My question has two parts. The first is, which test is more accurate to determine cornonary blockages, the stress echo or the stress thallium? One doctor told me they have the same accuracy rate, but it seems that doctors more often go with the stress thallium in determining whether blockages are present. Why? About 3 and half weeks ago I had a normal stress echo, but I'm wondering if I should have had the thallium. Can I rest assured that everything is clear if my stress echo was normal? The second part to my question is, I have PAC's all the time and I'm wondering why they occur more often when I do things like bend over, turn over in bed or belch? They also occur more often during exertion. Why does this happen? This all makes me wonder whether the stress thallium would have been a better test because I want to make sure my PAC's (I had 3 PAC's during my stress echo)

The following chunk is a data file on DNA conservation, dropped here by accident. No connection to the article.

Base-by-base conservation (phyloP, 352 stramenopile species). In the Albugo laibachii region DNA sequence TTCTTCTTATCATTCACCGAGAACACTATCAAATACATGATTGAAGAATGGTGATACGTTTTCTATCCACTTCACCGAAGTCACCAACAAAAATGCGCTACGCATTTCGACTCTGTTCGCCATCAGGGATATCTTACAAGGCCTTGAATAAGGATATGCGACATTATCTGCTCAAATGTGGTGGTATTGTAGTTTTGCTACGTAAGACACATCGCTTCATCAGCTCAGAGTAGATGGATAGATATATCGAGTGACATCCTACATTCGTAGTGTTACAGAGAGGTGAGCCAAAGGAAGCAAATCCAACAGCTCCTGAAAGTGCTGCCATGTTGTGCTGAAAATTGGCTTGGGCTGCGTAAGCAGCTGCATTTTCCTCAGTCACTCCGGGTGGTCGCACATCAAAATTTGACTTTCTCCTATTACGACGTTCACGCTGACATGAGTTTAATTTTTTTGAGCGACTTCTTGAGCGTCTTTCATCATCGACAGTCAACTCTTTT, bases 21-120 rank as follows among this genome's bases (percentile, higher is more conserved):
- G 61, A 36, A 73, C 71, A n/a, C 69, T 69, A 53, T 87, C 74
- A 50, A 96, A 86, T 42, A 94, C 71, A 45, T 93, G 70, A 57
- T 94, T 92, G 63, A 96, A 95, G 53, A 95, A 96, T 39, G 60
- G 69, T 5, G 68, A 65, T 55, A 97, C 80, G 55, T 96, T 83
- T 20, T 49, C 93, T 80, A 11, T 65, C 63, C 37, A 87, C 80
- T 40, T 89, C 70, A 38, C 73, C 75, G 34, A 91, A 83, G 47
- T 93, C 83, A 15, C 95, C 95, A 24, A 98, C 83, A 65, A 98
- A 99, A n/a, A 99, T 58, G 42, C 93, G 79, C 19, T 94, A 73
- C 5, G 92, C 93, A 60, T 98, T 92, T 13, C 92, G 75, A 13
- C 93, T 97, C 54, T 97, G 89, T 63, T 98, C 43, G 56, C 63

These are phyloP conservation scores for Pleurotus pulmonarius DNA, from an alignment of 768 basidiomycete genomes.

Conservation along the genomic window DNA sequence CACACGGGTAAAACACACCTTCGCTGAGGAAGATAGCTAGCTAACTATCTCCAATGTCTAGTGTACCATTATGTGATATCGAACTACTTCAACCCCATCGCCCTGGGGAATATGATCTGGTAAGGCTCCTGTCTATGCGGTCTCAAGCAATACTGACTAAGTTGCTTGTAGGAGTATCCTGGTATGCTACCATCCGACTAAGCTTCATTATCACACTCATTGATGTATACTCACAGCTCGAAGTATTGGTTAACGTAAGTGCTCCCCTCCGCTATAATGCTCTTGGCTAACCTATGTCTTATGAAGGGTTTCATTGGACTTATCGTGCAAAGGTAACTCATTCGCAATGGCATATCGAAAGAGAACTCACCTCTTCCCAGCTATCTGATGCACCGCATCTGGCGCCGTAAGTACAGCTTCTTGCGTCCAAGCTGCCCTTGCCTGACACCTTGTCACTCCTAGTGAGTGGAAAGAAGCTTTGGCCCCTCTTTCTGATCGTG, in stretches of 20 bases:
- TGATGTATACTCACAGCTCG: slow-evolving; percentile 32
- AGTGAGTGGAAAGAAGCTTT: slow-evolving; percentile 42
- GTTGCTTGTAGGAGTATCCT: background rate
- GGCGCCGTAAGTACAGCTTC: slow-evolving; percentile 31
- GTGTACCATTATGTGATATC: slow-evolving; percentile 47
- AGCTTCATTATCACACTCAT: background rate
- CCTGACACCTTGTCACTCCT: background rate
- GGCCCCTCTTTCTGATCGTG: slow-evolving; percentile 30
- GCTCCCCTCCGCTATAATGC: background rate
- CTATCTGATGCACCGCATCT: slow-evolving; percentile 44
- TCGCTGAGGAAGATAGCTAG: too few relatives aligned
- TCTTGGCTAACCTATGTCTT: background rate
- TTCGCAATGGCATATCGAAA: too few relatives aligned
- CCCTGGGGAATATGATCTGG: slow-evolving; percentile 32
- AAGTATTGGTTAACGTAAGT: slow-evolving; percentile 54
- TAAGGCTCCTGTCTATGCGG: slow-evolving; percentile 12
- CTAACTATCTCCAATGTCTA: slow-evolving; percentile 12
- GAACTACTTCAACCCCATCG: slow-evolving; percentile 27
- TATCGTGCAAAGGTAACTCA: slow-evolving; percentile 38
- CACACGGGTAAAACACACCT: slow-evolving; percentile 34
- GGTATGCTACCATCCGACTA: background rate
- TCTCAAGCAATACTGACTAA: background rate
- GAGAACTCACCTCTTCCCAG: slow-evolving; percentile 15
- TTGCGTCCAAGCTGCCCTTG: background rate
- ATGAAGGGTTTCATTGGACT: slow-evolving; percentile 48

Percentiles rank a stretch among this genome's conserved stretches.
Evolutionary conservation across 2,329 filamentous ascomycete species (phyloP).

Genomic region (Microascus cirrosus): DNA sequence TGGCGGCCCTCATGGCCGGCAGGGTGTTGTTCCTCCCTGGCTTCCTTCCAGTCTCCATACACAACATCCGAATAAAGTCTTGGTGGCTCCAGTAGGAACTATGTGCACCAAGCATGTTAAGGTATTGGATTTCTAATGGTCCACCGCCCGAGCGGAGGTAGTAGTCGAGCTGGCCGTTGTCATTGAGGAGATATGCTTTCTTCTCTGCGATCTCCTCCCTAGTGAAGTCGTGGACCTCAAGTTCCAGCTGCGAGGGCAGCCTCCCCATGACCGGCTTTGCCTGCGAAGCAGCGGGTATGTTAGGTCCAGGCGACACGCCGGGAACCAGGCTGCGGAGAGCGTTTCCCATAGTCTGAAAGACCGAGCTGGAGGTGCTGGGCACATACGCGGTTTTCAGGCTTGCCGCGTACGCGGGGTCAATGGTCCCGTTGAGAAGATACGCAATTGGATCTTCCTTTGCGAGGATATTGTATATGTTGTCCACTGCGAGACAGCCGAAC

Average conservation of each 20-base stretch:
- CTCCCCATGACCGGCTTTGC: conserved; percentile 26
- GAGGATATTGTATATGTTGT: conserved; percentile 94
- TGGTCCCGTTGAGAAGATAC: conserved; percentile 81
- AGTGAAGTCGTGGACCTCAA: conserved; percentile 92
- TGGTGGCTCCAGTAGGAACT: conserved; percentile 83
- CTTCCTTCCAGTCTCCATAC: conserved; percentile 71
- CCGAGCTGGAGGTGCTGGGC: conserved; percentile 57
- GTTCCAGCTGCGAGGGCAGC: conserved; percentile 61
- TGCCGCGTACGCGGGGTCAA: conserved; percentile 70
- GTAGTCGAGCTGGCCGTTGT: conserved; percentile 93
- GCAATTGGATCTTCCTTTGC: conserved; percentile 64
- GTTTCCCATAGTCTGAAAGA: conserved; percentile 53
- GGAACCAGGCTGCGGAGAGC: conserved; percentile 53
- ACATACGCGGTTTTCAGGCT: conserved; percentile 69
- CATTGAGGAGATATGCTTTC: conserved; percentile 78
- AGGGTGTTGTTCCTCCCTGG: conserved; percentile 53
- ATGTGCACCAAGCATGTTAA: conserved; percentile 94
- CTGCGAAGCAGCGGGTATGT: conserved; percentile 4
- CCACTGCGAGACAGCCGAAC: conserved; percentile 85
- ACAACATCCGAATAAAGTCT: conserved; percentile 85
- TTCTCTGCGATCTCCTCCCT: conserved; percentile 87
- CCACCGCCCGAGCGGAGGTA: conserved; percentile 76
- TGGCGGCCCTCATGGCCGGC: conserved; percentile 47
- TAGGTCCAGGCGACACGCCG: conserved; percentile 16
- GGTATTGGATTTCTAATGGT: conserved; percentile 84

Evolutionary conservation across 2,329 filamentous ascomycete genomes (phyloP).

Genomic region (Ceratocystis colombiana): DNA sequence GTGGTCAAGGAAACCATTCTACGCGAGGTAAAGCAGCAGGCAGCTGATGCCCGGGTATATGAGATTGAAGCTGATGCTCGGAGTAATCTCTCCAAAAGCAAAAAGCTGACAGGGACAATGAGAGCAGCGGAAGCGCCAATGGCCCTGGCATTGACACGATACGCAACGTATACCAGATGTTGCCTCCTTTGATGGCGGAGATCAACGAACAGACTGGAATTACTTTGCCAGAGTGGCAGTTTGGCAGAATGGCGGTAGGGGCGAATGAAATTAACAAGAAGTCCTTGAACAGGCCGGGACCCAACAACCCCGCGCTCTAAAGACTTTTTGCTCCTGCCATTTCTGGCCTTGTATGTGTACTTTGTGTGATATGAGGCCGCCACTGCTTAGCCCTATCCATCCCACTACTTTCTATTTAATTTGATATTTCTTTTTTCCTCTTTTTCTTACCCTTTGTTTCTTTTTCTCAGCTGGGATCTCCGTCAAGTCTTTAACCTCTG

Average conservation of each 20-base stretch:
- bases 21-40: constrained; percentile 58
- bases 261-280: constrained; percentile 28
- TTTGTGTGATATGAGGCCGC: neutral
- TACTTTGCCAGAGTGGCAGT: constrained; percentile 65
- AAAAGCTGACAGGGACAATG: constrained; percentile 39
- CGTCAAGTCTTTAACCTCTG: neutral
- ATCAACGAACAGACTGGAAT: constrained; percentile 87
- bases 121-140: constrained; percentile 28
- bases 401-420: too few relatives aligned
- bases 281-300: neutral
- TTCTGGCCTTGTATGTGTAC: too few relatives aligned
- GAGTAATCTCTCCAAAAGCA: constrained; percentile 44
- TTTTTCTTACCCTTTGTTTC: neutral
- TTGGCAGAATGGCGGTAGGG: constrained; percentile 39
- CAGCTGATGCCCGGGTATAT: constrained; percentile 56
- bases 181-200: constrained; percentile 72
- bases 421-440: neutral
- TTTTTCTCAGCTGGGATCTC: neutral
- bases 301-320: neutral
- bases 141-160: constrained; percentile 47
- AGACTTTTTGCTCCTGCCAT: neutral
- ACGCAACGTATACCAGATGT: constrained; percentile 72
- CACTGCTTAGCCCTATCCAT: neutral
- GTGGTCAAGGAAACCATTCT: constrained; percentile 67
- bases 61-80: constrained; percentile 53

aren't being caused by ischemia. How do I know for sure that's not the case without having an angiogram which I refuse to have unless I have an abnormal stress test because that test is too dangerous and scarey. Plus, I'm sure my doctor won't give it to me anyway. Thanks.
Thank you for your questions.
Q: Which test is more accurate to determine coronary blockages, the stress echo or the stress thallium?
A: This is an excellent question and one that could be debated at any major meeting of cardiologists. In general they are about the same. There are some technical points that make one or the other better for certain individuals that are beyond the scope of this forum. If you had a normal stress echo there is no point in doing a stress thallium. If there is still a high concern on your doctor
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